`x[TIME]`

variable to do the same thing. - Nonmem converts the $DES section into a Fortran function, whilst PoPy converts the DERIVATIVES section into a C++ function, that can be called by a numerical ordinary differential equation solver.

Otherwise the $DES and DERIVATIVES sections are quite similar. They both accept procedural pseudocode, *e.g.* ‘if’ statements *etc.* and generate code that be executed by a numerical ordinary differential equation solver to compute compartment model amount/state variables at time points specified in the data file.

## $ERROR¶

Nonmem:-

```
$ERROR
Y = F + EPS(1) + F*EPS(2)
```

to PoPy:-

```
PREDICTIONS: |
p[DV_CENTRAL] = s[CENTRAL]
var = m[ANOISE] + m[PNOISE] * p[DV_CENTRAL]**2
c[DV_CENTRAL] ~ norm(p[DV_CENTRAL], var)
```

The PoPy PREDICTIONS section has the same of purpose as the Nonmem $ERROR section. They both compare observations from the data file with model predictions. In a fitting script these sections compute a likelihood, when simulating these sections produce a noisy measurement prediction.

Some differences are:-

- The Nonmem $error section is much shorter, it relies on the convention that ‘Y’ is the dependant variable ‘DV’ column from the data file and ‘F’ is the model prediction for the compartment specified by the ‘CMT’ column in the data file.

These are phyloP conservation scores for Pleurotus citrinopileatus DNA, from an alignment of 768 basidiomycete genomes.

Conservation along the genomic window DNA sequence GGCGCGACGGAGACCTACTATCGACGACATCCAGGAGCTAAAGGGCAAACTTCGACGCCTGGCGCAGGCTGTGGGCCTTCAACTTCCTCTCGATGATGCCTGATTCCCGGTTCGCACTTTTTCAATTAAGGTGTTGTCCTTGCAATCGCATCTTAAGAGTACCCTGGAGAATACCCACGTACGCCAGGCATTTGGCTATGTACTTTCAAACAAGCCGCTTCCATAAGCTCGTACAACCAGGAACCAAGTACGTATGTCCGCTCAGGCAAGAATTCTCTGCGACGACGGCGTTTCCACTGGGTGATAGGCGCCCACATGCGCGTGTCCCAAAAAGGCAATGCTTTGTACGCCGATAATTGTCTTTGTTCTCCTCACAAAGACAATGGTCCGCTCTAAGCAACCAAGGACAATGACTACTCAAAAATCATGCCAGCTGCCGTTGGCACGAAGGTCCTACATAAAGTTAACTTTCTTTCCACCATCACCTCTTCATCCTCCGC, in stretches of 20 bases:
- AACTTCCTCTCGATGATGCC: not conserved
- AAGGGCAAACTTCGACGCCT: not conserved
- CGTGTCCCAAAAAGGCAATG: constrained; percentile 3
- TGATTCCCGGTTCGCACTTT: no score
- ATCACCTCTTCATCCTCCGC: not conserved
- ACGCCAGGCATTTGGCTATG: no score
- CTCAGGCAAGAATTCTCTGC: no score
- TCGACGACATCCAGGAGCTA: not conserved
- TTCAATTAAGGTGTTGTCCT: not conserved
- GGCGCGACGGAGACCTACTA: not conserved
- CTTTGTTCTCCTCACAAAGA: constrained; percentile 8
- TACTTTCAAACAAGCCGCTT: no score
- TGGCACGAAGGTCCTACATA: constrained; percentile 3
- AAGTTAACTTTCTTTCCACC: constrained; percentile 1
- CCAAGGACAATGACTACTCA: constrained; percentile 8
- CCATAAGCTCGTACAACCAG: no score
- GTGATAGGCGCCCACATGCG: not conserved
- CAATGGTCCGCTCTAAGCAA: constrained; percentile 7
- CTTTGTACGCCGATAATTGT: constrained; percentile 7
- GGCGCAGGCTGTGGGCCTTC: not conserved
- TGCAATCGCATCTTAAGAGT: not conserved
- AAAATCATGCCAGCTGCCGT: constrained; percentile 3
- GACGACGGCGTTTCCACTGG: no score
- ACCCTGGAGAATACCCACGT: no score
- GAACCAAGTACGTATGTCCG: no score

- The PoPy PREDICTIONS explicitly creates
`p[X]`

prediction variables, often based on`s[X]`

amounts from the compartment model, which all have human readable names. - The Nonmem likelihood is expressed as a sum of ‘EPS’ normal distributions, which Nonmem combines into a single ~norm() distribution to compute the likelihood for each data row.
- The PoPy likelihood is constructed using the ‘~’ notation and uses named Probability Distributions.

In PoPy you have to work out how to compute the ~norm() distribution parameters yourself. Here the mean is simply the model prediction `p[DV_CENTRAL]`

. The `m[ANOISE]`

and `m[PNOISE]`

parameters are separate additive and proportional variances, so have a combined variance as follows:-

```
var = m[ANOISE] + m[PNOISE] * p[DV_CENTRAL]**2
```

Otherwise the $ERROR and PREDICTIONS sections are quite similar. They both accept procedural pseudocode, *e.g.* ‘if’ statements *etc.* and generate code that can be used to compute a likelihood value for each row of a data set (when fitting).

## $ESTIMATION¶

Nonmem:-

```
$ESTIMATION METHOD=ITS INTERACTION PRINT=1 MAXEVALS=100
```

Or

```
$ESTIMATION METHOD=FOCE INTERACTION PRINT=1 MAXEVALS=100
```

to PoPy:-

```
FIT_METHODS: [JOE: {max_n_main_iterations: 100}]
```

Note estimation methods can be called sequentially in Nonmem:-

```
$ESTIMATION METHOD=ITS INTERACTION PRINT=1 MAXEVALS=100
$ESTIMATION METHOD=FOCE INTERACTION PRINT=1 MAXEVALS=100
```

Similarly the JOE fitting method can be called sequentially in PoPy as:-

```
FIT_METHODS:
- JOE: {max_n_main_iterations: 100}
- FOCE: {max_n_main_iterations: 100}
```

In PoPy the JOE fitting method, optimises the same ObjV as Nonmem FOCE and ITS, but the fitting algorithm is slightly different.

Note that in PoPy v1.0.5 the most accurate, but slower fitting method is ND specifed as follows:-

```
FIT_METHODS:
- ND: {max_n_main_iterations: 100}
```

ND optimises the FOCE ObjV so can be compared to Nonmem FOCE directly.